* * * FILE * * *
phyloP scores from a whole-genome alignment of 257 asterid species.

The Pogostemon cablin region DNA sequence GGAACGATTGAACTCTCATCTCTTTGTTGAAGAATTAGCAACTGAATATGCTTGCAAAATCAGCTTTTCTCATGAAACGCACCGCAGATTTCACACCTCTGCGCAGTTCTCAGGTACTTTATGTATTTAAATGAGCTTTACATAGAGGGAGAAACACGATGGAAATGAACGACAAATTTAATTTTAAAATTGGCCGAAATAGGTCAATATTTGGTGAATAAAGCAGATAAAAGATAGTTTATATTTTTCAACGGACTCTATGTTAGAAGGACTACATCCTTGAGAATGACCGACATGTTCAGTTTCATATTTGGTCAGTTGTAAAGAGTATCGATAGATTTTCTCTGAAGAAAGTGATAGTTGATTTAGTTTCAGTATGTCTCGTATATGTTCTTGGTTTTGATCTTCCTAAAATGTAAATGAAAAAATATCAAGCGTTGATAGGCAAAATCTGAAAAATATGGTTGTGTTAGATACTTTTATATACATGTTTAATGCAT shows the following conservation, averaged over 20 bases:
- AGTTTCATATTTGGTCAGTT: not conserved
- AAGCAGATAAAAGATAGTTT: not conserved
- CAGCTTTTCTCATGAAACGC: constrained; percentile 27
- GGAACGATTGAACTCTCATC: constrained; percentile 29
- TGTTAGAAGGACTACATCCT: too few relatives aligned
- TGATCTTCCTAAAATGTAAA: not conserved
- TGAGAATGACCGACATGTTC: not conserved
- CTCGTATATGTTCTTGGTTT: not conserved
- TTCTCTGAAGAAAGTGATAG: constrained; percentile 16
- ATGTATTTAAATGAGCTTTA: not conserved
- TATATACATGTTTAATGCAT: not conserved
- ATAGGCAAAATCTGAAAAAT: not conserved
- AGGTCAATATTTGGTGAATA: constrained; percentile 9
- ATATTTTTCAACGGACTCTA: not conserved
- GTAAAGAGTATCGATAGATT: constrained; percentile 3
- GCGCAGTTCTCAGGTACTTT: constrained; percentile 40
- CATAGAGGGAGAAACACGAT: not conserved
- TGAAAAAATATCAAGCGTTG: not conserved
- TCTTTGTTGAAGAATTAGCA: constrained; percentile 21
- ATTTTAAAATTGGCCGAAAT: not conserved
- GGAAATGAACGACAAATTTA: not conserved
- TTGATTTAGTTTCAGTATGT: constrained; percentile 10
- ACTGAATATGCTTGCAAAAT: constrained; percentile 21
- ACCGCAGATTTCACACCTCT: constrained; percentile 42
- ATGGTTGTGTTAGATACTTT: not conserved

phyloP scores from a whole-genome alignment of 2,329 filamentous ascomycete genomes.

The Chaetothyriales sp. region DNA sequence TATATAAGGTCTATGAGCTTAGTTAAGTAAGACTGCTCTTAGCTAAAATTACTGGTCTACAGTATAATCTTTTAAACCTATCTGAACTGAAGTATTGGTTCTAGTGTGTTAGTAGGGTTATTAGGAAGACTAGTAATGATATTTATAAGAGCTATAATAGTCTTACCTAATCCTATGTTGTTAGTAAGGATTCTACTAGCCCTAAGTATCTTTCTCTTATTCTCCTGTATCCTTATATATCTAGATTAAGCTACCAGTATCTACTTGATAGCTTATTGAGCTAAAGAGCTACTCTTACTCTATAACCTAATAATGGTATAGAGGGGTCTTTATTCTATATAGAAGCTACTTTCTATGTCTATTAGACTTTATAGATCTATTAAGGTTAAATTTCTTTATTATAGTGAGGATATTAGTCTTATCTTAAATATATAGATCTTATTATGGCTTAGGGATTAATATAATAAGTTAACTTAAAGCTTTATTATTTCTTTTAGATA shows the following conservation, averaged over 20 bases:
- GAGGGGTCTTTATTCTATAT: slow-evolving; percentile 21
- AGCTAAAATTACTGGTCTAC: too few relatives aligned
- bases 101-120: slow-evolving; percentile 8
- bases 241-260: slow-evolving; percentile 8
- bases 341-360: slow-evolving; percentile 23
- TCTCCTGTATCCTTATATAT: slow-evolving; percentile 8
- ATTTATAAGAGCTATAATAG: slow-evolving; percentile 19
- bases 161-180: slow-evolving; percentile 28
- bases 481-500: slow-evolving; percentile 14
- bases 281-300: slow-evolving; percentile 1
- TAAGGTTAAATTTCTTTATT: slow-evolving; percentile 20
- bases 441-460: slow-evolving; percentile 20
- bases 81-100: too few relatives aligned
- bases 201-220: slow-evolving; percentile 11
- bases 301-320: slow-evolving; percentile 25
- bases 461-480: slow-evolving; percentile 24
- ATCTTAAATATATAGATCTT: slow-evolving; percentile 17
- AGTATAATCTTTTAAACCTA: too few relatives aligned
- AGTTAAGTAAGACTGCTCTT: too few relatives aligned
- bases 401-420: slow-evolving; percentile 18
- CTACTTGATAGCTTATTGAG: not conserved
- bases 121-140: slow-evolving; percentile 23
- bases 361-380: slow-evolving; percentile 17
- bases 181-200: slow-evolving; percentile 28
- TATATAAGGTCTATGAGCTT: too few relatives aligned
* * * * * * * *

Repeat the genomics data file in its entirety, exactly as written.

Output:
phyloP scores from a whole-genome alignment of 257 asterid species.

The Pogostemon cablin region DNA sequence GGAACGATTGAACTCTCATCTCTTTGTTGAAGAATTAGCAACTGAATATGCTTGCAAAATCAGCTTTTCTCATGAAACGCACCGCAGATTTCACACCTCTGCGCAGTTCTCAGGTACTTTATGTATTTAAATGAGCTTTACATAGAGGGAGAAACACGATGGAAATGAACGACAAATTTAATTTTAAAATTGGCCGAAATAGGTCAATATTTGGTGAATAAAGCAGATAAAAGATAGTTTATATTTTTCAACGGACTCTATGTTAGAAGGACTACATCCTTGAGAATGACCGACATGTTCAGTTTCATATTTGGTCAGTTGTAAAGAGTATCGATAGATTTTCTCTGAAGAAAGTGATAGTTGATTTAGTTTCAGTATGTCTCGTATATGTTCTTGGTTTTGATCTTCCTAAAATGTAAATGAAAAAATATCAAGCGTTGATAGGCAAAATCTGAAAAATATGGTTGTGTTAGATACTTTTATATACATGTTTAATGCAT shows the following conservation, averaged over 20 bases:
- AGTTTCATATTTGGTCAGTT: not conserved
- AAGCAGATAAAAGATAGTTT: not conserved
- CAGCTTTTCTCATGAAACGC: constrained; percentile 27
- GGAACGATTGAACTCTCATC: constrained; percentile 29
- TGTTAGAAGGACTACATCCT: too few relatives aligned
- TGATCTTCCTAAAATGTAAA: not conserved
- TGAGAATGACCGACATGTTC: not conserved
- CTCGTATATGTTCTTGGTTT: not conserved
- TTCTCTGAAGAAAGTGATAG: constrained; percentile 16
- ATGTATTTAAATGAGCTTTA: not conserved
- TATATACATGTTTAATGCAT: not conserved
- ATAGGCAAAATCTGAAAAAT: not conserved
- AGGTCAATATTTGGTGAATA: constrained; percentile 9
- ATATTTTTCAACGGACTCTA: not conserved
- GTAAAGAGTATCGATAGATT: constrained; percentile 3
- GCGCAGTTCTCAGGTACTTT: constrained; percentile 40
- CATAGAGGGAGAAACACGAT: not conserved
- TGAAAAAATATCAAGCGTTG: not conserved
- TCTTTGTTGAAGAATTAGCA: constrained; percentile 21
- ATTTTAAAATTGGCCGAAAT: not conserved
- GGAAATGAACGACAAATTTA: not conserved
- TTGATTTAGTTTCAGTATGT: constrained; percentile 10
- ACTGAATATGCTTGCAAAAT: constrained; percentile 21
- ACCGCAGATTTCACACCTCT: constrained; percentile 42
- ATGGTTGTGTTAGATACTTT: not conserved

phyloP scores from a whole-genome alignment of 2,329 filamentous ascomycete genomes.

The Chaetothyriales sp. region DNA sequence TATATAAGGTCTATGAGCTTAGTTAAGTAAGACTGCTCTTAGCTAAAATTACTGGTCTACAGTATAATCTTTTAAACCTATCTGAACTGAAGTATTGGTTCTAGTGTGTTAGTAGGGTTATTAGGAAGACTAGTAATGATATTTATAAGAGCTATAATAGTCTTACCTAATCCTATGTTGTTAGTAAGGATTCTACTAGCCCTAAGTATCTTTCTCTTATTCTCCTGTATCCTTATATATCTAGATTAAGCTACCAGTATCTACTTGATAGCTTATTGAGCTAAAGAGCTACTCTTACTCTATAACCTAATAATGGTATAGAGGGGTCTTTATTCTATATAGAAGCTACTTTCTATGTCTATTAGACTTTATAGATCTATTAAGGTTAAATTTCTTTATTATAGTGAGGATATTAGTCTTATCTTAAATATATAGATCTTATTATGGCTTAGGGATTAATATAATAAGTTAACTTAAAGCTTTATTATTTCTTTTAGATA shows the following conservation, averaged over 20 bases:
- GAGGGGTCTTTATTCTATAT: slow-evolving; percentile 21
- AGCTAAAATTACTGGTCTAC: too few relatives aligned
- bases 101-120: slow-evolving; percentile 8
- bases 241-260: slow-evolving; percentile 8
- bases 341-360: slow-evolving; percentile 23
- TCTCCTGTATCCTTATATAT: slow-evolving; percentile 8
- ATTTATAAGAGCTATAATAG: slow-evolving; percentile 19
- bases 161-180: slow-evolving; percentile 28
- bases 481-500: slow-evolving; percentile 14
- bases 281-300: slow-evolving; percentile 1
- TAAGGTTAAATTTCTTTATT: slow-evolving; percentile 20
- bases 441-460: slow-evolving; percentile 20
- bases 81-100: too few relatives aligned
- bases 201-220: slow-evolving; percentile 11
- bases 301-320: slow-evolving; percentile 25
- bases 461-480: slow-evolving; percentile 24
- ATCTTAAATATATAGATCTT: slow-evolving; percentile 17
- AGTATAATCTTTTAAACCTA: too few relatives aligned
- AGTTAAGTAAGACTGCTCTT: too few relatives aligned
- bases 401-420: slow-evolving; percentile 18
- CTACTTGATAGCTTATTGAG: not conserved
- bases 121-140: slow-evolving; percentile 23
- bases 361-380: slow-evolving; percentile 17
- bases 181-200: slow-evolving; percentile 28
- TATATAAGGTCTATGAGCTT: too few relatives aligned